Marlborough Puppetry Festival: An Interview with Event Director David Leech

David Leech is an event director, performer and puppet-maker of the famous Pelham Puppets. For 15 years he had a puppet theatre in Dorset.  Now he continues to design and make puppets for children and for professional puppeteers.  To Mark the 70th Anniversary of Pelham Puppets, David produced the Marlborough Puppetry Festival in partnership with the British Puppet & Model Theatre Guild and with the support of Marlborough Town Council. 

 

The first Marlborough Puppetry Festival will be held on July 8th and 9th in 2017. How did it come about?

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A year ago, it occurred to me that 2017 would mark 70 years since Bob Pelham started his company and I had twice, on the 50th and 60th anniversaries, tried unsuccessfully to mark the occasions with some sort of public celebration. However back then, I was met with indifference and apathy, but one evening last year, I thought, ‘let’s try again!’

My first action was to email one of the Town Councillors with my idea for a puppet festival – maybe Marlborough would be ready to embrace the idea? Despite the lack of funding and the failed funding bid from the Arts Council, I’m happy to say that the Town Council have been very supportive, both with providing the venues and making a £1,000 donation.

The Town Clerk especially has done far more than I ever expected in helping to bring it all together. There is a great team of volunteers working hard locally, so they are helping with local fundraising and event management. It’s strange how things change with time.  There’s now a great appetite for nostalgia and the retrospective, once people realise that what they once had has gone forever.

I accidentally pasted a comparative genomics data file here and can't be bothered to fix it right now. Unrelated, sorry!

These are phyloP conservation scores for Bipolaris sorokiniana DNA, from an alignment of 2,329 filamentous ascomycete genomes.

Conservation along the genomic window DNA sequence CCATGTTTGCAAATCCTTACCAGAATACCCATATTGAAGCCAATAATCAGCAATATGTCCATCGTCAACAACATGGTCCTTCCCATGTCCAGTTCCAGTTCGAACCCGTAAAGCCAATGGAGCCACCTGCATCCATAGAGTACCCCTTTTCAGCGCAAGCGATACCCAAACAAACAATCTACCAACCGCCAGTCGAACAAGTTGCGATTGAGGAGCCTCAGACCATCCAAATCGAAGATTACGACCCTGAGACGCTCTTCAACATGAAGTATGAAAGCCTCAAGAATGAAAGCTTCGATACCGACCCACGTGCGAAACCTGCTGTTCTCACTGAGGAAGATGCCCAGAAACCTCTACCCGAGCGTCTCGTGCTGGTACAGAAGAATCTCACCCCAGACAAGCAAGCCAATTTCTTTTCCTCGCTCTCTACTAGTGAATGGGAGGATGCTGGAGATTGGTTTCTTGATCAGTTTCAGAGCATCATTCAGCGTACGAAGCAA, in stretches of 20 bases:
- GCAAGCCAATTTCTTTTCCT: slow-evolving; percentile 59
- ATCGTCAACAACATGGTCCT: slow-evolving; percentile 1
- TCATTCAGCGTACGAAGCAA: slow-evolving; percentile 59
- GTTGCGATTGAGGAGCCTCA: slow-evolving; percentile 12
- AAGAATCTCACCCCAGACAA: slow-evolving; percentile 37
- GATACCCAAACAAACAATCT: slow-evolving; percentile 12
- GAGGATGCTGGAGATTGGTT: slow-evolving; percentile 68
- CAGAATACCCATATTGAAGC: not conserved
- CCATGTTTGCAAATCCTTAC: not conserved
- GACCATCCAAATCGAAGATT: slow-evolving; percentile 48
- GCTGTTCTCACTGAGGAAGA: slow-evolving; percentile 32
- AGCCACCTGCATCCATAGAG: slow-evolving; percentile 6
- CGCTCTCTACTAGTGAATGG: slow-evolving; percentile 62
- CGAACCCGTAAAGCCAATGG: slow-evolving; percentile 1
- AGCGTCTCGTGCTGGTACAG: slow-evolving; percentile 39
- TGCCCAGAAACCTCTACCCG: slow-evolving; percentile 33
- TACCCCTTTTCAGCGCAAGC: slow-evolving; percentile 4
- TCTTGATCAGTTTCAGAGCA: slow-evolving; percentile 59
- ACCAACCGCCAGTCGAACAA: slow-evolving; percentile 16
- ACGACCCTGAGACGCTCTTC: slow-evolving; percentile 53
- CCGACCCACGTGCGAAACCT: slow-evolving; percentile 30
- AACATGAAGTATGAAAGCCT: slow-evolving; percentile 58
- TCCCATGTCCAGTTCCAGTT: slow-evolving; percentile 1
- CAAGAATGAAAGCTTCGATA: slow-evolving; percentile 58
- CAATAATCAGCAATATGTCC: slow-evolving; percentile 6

For over thirty-three years Bob Pelham spent almost every working day designing and supervising the manufacture of his award-winning puppets. Bob Pelham once said, “the puppet world is more appealing and lovable than anything I know. A world of fantasy and mystery in which live a host of intriguing little people with their own characters and temperaments, a law unto themselves, neither animals nor humans, yet always ready to please.” Bob Pelham’s unique puppets came to be loved by children all over the world. Pelham puppets are special and it required a special person whose aim was not to create a ‘big business’ but to produce something new, creative and imaginative for people to enjoy.


You have had a long career as a puppeteer, producer and a puppet maker. What made you want to work within the puppetry world? Could you also share your favourite memory regarding your experiences at Pelham Puppets?

I asked my parents for a dog when I was seven years old and what they got me was a wooden dog on strings, which was a Pelham puppet. And I still have the same one. Then I got more Pelham puppets from the local toy shop and me and my friend started to do shows together when we were eleven years old. I wrote to Bob Pelham and told him about our shows and he wrote back and eventually I met him.

I have many memories from my time at the factory and Bob Pelham’s home. I knew Bob Pelham from age 11 and used to visit once or twice a year every year and stay at his home for a week during school holidays and work in the factory. He never paid me. I was “paid” in puppets! He would say, “Go into the stock room and help yourself.” I would select about four puppets and make my way to his car for the return journey to the train station, but he’d say, “That’s not enough!” – and load me up with several more puppets. I could hardly manage them on the return journey, struggling on and off trains with several carrier bags full of puppets. In that way, Christmas always came early.

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Bob Pelham in 1947